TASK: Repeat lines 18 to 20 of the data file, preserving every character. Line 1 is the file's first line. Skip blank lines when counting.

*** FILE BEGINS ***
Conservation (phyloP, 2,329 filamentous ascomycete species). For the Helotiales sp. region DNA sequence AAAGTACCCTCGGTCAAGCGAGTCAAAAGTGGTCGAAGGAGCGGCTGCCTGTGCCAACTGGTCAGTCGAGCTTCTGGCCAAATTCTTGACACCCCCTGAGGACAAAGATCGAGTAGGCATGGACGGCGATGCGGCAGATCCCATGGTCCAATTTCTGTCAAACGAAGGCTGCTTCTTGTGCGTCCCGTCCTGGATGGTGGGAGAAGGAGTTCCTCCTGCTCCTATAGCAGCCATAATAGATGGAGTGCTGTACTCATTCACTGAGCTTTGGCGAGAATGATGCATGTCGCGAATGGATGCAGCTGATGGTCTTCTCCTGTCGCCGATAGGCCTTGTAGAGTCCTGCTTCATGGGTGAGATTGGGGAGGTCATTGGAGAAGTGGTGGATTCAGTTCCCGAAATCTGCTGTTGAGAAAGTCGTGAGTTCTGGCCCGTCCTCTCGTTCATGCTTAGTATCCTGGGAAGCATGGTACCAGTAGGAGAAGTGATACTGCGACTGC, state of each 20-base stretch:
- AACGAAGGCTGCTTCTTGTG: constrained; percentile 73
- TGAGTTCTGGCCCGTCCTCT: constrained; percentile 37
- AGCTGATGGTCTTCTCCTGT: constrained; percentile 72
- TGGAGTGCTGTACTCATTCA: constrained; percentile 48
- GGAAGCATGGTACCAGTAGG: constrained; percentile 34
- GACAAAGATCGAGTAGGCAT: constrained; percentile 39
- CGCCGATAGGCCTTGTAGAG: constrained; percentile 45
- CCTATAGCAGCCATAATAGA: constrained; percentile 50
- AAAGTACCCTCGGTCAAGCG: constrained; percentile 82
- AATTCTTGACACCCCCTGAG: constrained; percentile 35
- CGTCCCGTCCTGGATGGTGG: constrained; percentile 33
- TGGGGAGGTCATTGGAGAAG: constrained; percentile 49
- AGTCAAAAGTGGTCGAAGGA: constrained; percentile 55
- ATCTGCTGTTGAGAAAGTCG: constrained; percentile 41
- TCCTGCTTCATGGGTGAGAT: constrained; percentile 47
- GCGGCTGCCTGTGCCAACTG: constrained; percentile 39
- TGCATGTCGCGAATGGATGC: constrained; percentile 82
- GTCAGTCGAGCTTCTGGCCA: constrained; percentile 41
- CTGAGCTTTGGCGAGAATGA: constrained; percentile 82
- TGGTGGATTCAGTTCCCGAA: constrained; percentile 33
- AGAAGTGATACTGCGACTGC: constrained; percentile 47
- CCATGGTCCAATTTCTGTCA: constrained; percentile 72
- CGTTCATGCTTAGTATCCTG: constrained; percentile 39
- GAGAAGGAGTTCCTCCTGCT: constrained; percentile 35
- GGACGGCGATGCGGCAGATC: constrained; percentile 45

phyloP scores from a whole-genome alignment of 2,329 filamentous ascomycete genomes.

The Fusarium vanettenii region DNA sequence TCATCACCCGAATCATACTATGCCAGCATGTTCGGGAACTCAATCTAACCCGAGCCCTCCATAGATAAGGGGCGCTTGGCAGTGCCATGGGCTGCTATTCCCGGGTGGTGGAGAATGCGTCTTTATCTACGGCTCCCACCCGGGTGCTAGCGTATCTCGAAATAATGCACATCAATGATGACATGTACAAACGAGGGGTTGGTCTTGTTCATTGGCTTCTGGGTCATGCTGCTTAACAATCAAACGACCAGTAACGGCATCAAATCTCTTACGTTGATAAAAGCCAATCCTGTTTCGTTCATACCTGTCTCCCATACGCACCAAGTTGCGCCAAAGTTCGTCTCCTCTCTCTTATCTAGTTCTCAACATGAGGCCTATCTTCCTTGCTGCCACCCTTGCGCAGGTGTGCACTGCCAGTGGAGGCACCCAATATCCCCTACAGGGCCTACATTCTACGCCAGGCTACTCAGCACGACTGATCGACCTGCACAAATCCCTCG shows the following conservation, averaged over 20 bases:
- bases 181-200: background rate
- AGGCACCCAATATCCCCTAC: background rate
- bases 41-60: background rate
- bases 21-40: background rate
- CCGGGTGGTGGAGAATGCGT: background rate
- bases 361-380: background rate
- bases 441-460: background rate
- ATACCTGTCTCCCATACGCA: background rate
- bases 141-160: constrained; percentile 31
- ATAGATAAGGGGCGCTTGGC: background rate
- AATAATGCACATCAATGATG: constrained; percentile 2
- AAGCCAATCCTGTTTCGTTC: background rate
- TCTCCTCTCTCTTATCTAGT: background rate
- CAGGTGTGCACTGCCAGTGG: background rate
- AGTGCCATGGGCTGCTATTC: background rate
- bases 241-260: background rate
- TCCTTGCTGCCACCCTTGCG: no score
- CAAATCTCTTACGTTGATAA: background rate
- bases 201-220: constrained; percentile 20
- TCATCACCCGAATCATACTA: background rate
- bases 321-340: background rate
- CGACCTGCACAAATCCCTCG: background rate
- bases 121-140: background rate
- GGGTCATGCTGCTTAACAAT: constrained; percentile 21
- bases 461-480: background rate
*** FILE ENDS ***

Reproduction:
- TGCATGTCGCGAATGGATGC: constrained; percentile 82
- GTCAGTCGAGCTTCTGGCCA: constrained; percentile 41
- CTGAGCTTTGGCGAGAATGA: constrained; percentile 82